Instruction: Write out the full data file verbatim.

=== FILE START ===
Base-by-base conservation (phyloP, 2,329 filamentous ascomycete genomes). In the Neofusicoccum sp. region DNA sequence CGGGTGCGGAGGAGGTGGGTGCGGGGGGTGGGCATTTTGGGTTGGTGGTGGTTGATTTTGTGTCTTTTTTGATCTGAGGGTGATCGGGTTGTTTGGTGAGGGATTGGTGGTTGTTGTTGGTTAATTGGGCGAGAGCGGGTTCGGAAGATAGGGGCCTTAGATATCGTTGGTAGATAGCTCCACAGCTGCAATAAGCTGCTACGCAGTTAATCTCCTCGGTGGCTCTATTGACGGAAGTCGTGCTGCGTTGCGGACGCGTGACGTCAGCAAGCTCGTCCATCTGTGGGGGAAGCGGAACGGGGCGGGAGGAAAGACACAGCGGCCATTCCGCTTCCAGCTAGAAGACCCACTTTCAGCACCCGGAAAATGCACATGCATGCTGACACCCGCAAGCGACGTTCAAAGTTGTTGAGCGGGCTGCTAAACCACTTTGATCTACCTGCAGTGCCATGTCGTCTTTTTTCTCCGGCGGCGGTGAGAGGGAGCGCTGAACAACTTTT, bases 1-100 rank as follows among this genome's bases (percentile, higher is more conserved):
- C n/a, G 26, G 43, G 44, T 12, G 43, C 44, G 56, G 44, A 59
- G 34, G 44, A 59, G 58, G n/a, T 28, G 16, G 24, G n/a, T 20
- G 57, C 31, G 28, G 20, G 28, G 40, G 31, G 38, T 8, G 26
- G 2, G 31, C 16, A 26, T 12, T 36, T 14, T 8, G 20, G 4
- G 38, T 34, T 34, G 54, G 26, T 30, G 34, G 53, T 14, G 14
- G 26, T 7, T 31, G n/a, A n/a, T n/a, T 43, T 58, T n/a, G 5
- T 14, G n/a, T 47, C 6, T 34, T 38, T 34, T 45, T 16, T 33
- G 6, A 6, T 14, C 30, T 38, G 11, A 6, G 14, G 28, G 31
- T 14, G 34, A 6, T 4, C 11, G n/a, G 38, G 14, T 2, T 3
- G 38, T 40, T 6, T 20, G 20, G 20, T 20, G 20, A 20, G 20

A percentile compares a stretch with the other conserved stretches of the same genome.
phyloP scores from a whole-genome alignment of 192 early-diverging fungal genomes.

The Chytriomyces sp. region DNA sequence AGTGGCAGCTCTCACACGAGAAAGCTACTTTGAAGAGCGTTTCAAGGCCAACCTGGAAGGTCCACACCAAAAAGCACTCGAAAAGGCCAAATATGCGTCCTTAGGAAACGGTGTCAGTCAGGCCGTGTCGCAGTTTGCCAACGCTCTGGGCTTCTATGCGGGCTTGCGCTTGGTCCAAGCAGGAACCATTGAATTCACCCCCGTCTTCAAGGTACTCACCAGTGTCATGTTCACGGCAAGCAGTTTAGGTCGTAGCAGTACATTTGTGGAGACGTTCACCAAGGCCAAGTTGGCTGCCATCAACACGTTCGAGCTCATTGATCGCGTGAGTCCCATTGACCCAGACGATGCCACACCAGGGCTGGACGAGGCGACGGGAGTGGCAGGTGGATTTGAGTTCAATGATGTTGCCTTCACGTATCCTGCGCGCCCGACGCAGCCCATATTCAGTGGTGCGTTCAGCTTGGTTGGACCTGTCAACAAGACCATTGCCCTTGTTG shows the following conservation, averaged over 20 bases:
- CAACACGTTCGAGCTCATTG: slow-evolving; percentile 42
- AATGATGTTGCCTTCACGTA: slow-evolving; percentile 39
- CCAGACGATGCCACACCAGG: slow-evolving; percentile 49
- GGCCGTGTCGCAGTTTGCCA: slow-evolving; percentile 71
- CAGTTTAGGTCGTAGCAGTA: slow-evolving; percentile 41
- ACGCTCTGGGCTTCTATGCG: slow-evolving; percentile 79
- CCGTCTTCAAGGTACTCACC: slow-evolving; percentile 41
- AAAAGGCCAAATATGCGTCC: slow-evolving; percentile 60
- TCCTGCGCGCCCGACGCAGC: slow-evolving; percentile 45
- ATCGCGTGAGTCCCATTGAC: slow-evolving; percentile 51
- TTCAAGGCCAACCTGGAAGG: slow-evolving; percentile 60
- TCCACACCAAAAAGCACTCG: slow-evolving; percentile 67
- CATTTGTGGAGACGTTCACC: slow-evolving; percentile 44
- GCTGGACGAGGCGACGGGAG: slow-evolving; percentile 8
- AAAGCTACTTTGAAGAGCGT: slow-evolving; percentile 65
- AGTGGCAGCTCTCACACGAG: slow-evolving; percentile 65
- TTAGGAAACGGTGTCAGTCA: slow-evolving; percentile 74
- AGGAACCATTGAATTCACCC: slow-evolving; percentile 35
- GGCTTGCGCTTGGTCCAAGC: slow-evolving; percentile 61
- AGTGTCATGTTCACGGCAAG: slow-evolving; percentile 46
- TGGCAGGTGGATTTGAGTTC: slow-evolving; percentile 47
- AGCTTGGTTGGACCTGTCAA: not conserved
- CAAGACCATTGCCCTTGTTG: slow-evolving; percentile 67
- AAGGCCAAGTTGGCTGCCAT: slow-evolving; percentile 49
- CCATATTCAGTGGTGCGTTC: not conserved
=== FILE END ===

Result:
Base-by-base conservation (phyloP, 2,329 filamentous ascomycete genomes). In the Neofusicoccum sp. region DNA sequence CGGGTGCGGAGGAGGTGGGTGCGGGGGGTGGGCATTTTGGGTTGGTGGTGGTTGATTTTGTGTCTTTTTTGATCTGAGGGTGATCGGGTTGTTTGGTGAGGGATTGGTGGTTGTTGTTGGTTAATTGGGCGAGAGCGGGTTCGGAAGATAGGGGCCTTAGATATCGTTGGTAGATAGCTCCACAGCTGCAATAAGCTGCTACGCAGTTAATCTCCTCGGTGGCTCTATTGACGGAAGTCGTGCTGCGTTGCGGACGCGTGACGTCAGCAAGCTCGTCCATCTGTGGGGGAAGCGGAACGGGGCGGGAGGAAAGACACAGCGGCCATTCCGCTTCCAGCTAGAAGACCCACTTTCAGCACCCGGAAAATGCACATGCATGCTGACACCCGCAAGCGACGTTCAAAGTTGTTGAGCGGGCTGCTAAACCACTTTGATCTACCTGCAGTGCCATGTCGTCTTTTTTCTCCGGCGGCGGTGAGAGGGAGCGCTGAACAACTTTT, bases 1-100 rank as follows among this genome's bases (percentile, higher is more conserved):
- C n/a, G 26, G 43, G 44, T 12, G 43, C 44, G 56, G 44, A 59
- G 34, G 44, A 59, G 58, G n/a, T 28, G 16, G 24, G n/a, T 20
- G 57, C 31, G 28, G 20, G 28, G 40, G 31, G 38, T 8, G 26
- G 2, G 31, C 16, A 26, T 12, T 36, T 14, T 8, G 20, G 4
- G 38, T 34, T 34, G 54, G 26, T 30, G 34, G 53, T 14, G 14
- G 26, T 7, T 31, G n/a, A n/a, T n/a, T 43, T 58, T n/a, G 5
- T 14, G n/a, T 47, C 6, T 34, T 38, T 34, T 45, T 16, T 33
- G 6, A 6, T 14, C 30, T 38, G 11, A 6, G 14, G 28, G 31
- T 14, G 34, A 6, T 4, C 11, G n/a, G 38, G 14, T 2, T 3
- G 38, T 40, T 6, T 20, G 20, G 20, T 20, G 20, A 20, G 20

A percentile compares a stretch with the other conserved stretches of the same genome.
phyloP scores from a whole-genome alignment of 192 early-diverging fungal genomes.

The Chytriomyces sp. region DNA sequence AGTGGCAGCTCTCACACGAGAAAGCTACTTTGAAGAGCGTTTCAAGGCCAACCTGGAAGGTCCACACCAAAAAGCACTCGAAAAGGCCAAATATGCGTCCTTAGGAAACGGTGTCAGTCAGGCCGTGTCGCAGTTTGCCAACGCTCTGGGCTTCTATGCGGGCTTGCGCTTGGTCCAAGCAGGAACCATTGAATTCACCCCCGTCTTCAAGGTACTCACCAGTGTCATGTTCACGGCAAGCAGTTTAGGTCGTAGCAGTACATTTGTGGAGACGTTCACCAAGGCCAAGTTGGCTGCCATCAACACGTTCGAGCTCATTGATCGCGTGAGTCCCATTGACCCAGACGATGCCACACCAGGGCTGGACGAGGCGACGGGAGTGGCAGGTGGATTTGAGTTCAATGATGTTGCCTTCACGTATCCTGCGCGCCCGACGCAGCCCATATTCAGTGGTGCGTTCAGCTTGGTTGGACCTGTCAACAAGACCATTGCCCTTGTTG shows the following conservation, averaged over 20 bases:
- CAACACGTTCGAGCTCATTG: slow-evolving; percentile 42
- AATGATGTTGCCTTCACGTA: slow-evolving; percentile 39
- CCAGACGATGCCACACCAGG: slow-evolving; percentile 49
- GGCCGTGTCGCAGTTTGCCA: slow-evolving; percentile 71
- CAGTTTAGGTCGTAGCAGTA: slow-evolving; percentile 41
- ACGCTCTGGGCTTCTATGCG: slow-evolving; percentile 79
- CCGTCTTCAAGGTACTCACC: slow-evolving; percentile 41
- AAAAGGCCAAATATGCGTCC: slow-evolving; percentile 60
- TCCTGCGCGCCCGACGCAGC: slow-evolving; percentile 45
- ATCGCGTGAGTCCCATTGAC: slow-evolving; percentile 51
- TTCAAGGCCAACCTGGAAGG: slow-evolving; percentile 60
- TCCACACCAAAAAGCACTCG: slow-evolving; percentile 67
- CATTTGTGGAGACGTTCACC: slow-evolving; percentile 44
- GCTGGACGAGGCGACGGGAG: slow-evolving; percentile 8
- AAAGCTACTTTGAAGAGCGT: slow-evolving; percentile 65
- AGTGGCAGCTCTCACACGAG: slow-evolving; percentile 65
- TTAGGAAACGGTGTCAGTCA: slow-evolving; percentile 74
- AGGAACCATTGAATTCACCC: slow-evolving; percentile 35
- GGCTTGCGCTTGGTCCAAGC: slow-evolving; percentile 61
- AGTGTCATGTTCACGGCAAG: slow-evolving; percentile 46
- TGGCAGGTGGATTTGAGTTC: slow-evolving; percentile 47
- AGCTTGGTTGGACCTGTCAA: not conserved
- CAAGACCATTGCCCTTGTTG: slow-evolving; percentile 67
- AAGGCCAAGTTGGCTGCCAT: slow-evolving; percentile 49
- CCATATTCAGTGGTGCGTTC: not conserved